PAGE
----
Here's a wild way for Democrats to try to stop Trump: Vote in Republican primaries
In many states, rules allow them to cast ballots for an alternative — like Nikki Haley
Troy Denning has made a living imagining fantastical plots as a prolific writer of science fiction with numerous Star Wars tomes under his belt.
He's now envisioning a real-life storyline about a disturbance in the electoral force, in which millions of Democrats vote in Republican primary contests in a mission to stop Donald Trump.
Denning is himself grappling with whether to drift to the other side. To join a rebel alliance, if you will, with non-Trump Republicans to help one of the other candidates win the primary in his home state of Wisconsin.
"Nikki Haley is somebody I would never vote for in the general," Denning said in an interview, referring to the former UN ambassador and South Carolina governor. "But if I have to end up having her as my president, I would feel a lot safer than I would if Donald Trump is my president."
Denning is a political moderate who voted decades ago for Ronald Reagan and George Bush Sr. He's now keen on seeing the Republicans nominate either Haley or Chris Christie, former governor of New Jersey.
But his literary vocation is appropriate for this moment. The idea of stopping Trump — at this point, especially in the primaries — is beginning to resemble science-fiction.
Trump dominating in polls
Trump is currently enjoying the strongest polls of his career.
He is dominating the Republican primary field, where it seems hard to imagine anyone catching him. More troubling for Democrats, he's performing much better against President Joe Biden in general-election surveys than at any point of the 2020 cycle.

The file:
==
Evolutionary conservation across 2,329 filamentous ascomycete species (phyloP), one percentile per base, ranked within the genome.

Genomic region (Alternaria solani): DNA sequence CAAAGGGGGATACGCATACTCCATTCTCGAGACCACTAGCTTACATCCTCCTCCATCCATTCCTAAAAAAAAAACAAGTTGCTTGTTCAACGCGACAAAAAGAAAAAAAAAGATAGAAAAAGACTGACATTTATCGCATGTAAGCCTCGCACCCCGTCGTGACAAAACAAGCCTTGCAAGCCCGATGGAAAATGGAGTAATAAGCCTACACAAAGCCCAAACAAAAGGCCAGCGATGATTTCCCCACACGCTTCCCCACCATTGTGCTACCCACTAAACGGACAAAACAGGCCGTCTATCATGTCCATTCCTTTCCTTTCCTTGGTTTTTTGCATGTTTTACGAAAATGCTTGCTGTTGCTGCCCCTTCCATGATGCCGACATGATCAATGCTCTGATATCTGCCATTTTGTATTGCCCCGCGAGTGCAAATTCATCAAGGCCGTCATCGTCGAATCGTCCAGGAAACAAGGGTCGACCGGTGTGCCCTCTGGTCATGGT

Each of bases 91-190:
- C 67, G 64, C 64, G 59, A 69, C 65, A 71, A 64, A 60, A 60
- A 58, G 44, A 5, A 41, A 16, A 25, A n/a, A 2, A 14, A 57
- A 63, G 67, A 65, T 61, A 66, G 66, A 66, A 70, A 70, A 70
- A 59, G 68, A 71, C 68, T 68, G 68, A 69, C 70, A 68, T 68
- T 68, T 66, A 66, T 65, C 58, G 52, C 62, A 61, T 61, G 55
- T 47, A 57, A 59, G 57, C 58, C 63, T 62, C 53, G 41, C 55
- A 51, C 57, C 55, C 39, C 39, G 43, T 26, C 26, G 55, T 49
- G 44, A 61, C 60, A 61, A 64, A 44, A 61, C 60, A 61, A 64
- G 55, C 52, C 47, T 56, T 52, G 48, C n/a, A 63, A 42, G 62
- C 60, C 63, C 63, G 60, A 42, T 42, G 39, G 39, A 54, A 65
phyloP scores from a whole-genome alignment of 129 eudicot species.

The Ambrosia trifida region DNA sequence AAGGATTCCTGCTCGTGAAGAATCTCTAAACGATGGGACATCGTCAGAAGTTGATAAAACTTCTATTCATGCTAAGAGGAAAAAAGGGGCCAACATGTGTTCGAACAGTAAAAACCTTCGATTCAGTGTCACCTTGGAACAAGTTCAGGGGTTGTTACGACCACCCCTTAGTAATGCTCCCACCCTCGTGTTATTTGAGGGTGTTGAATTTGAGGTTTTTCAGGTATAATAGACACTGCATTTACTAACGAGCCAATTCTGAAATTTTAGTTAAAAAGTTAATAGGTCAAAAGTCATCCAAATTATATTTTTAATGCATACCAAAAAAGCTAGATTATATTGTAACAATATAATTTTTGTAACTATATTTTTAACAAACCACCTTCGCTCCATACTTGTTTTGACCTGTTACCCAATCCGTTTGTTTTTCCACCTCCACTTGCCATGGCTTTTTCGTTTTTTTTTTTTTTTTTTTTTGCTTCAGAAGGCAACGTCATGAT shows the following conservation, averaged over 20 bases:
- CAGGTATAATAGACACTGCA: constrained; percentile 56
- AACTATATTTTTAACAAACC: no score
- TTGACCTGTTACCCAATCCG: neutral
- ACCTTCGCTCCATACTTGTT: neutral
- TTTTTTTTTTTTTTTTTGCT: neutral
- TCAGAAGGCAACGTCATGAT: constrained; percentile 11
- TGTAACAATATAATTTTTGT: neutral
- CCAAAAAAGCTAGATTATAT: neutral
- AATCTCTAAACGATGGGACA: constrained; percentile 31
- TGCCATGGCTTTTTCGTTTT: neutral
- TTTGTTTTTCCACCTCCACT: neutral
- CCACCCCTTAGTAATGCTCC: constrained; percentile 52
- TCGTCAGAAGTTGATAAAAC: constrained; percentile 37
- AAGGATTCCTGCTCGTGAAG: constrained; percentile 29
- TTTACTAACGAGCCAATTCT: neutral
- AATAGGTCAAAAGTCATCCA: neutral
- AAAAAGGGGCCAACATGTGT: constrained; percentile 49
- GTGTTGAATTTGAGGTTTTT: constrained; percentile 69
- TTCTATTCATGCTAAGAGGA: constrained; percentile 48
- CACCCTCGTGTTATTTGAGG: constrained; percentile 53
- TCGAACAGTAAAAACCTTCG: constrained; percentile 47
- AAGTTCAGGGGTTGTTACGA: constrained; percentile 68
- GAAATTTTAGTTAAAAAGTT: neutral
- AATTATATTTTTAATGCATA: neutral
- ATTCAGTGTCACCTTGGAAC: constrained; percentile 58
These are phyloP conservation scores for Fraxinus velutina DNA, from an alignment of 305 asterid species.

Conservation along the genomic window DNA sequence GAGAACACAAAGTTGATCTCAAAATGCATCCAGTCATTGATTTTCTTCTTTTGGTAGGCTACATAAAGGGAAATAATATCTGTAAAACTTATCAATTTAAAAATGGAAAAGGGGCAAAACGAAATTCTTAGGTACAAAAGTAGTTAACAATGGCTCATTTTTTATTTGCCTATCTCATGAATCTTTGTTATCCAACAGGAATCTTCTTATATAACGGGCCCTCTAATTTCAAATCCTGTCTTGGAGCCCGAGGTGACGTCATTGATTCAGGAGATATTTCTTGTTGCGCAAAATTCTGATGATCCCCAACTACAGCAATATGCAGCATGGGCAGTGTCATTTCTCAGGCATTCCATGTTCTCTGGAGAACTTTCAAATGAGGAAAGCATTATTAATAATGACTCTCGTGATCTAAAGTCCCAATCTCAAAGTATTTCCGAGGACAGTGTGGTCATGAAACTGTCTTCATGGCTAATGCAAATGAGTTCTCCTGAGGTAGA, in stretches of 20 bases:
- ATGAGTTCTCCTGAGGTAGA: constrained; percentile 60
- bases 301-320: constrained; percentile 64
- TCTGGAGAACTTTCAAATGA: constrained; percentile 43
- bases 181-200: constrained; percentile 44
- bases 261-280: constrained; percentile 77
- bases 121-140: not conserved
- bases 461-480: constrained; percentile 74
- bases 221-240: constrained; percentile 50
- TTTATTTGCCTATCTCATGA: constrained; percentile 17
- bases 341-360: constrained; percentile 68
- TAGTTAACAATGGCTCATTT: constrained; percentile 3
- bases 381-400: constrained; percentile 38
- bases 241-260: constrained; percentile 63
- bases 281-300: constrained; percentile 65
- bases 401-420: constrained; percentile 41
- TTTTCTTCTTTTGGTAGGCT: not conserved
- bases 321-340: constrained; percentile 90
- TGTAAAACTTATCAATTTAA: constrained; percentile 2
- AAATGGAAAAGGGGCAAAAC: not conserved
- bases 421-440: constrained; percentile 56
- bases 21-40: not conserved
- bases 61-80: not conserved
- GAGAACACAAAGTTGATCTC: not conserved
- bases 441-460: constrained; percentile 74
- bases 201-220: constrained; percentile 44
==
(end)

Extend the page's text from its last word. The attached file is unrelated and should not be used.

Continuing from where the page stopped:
It just so happens that a more palatable alternative may be emerging for those Democrats desperately seeking ways to block him early on.
Haley, the former UN ambassador and governor, has leapfrogged past Florida Gov. Ron DeSantis in New Hampshire primary polling and is closing in on second place in surveys of Republicans nationally and in Iowa.
The idea of non-Republicans rallying around her got a high-profile boost this week from the business world.
"Even if you're a very liberal Democrat, I urge you, help Nikki Haley," said Jamie Dimon, the chief executive of JPMorgan Chase, at a New York Times event.
"Get a choice on the Republican side that might be better than Trump."
'It's extraordinarily feasible'
It sounds far-fetched. Haley lags about two dozen points behind Trump in New Hampshire surveys, is further behind nationally, and is no rival to Trump when it comes to the hearts of the party grassroots.
But one Democratic Party official didn't flinch when asked whether it's a feasible gambit.
"The press has absolutely made Trump the winner. … [But] if Trump gets knocked off that even the slightest bit, it will be interpreted as, 'Oh my God, blood in the water,'" she said.
The plausible scenario she sees goes like this: Haley finishes in the top three in Iowa in January; non-Republicans elevate her to a win in New Hampshire's open primary; that gives her a timely boost as the race shifts to the historical kingmaking state of South Carolina — her home.
In Kamarck's view, the most important bloc of voters in this scenario are independents, not Democrats.
Though rules for primary voting vary wildly from state to state, more than half of U.S. states offer varying degrees of opportunity for voters to participate in the primaries of a party they're not registered with.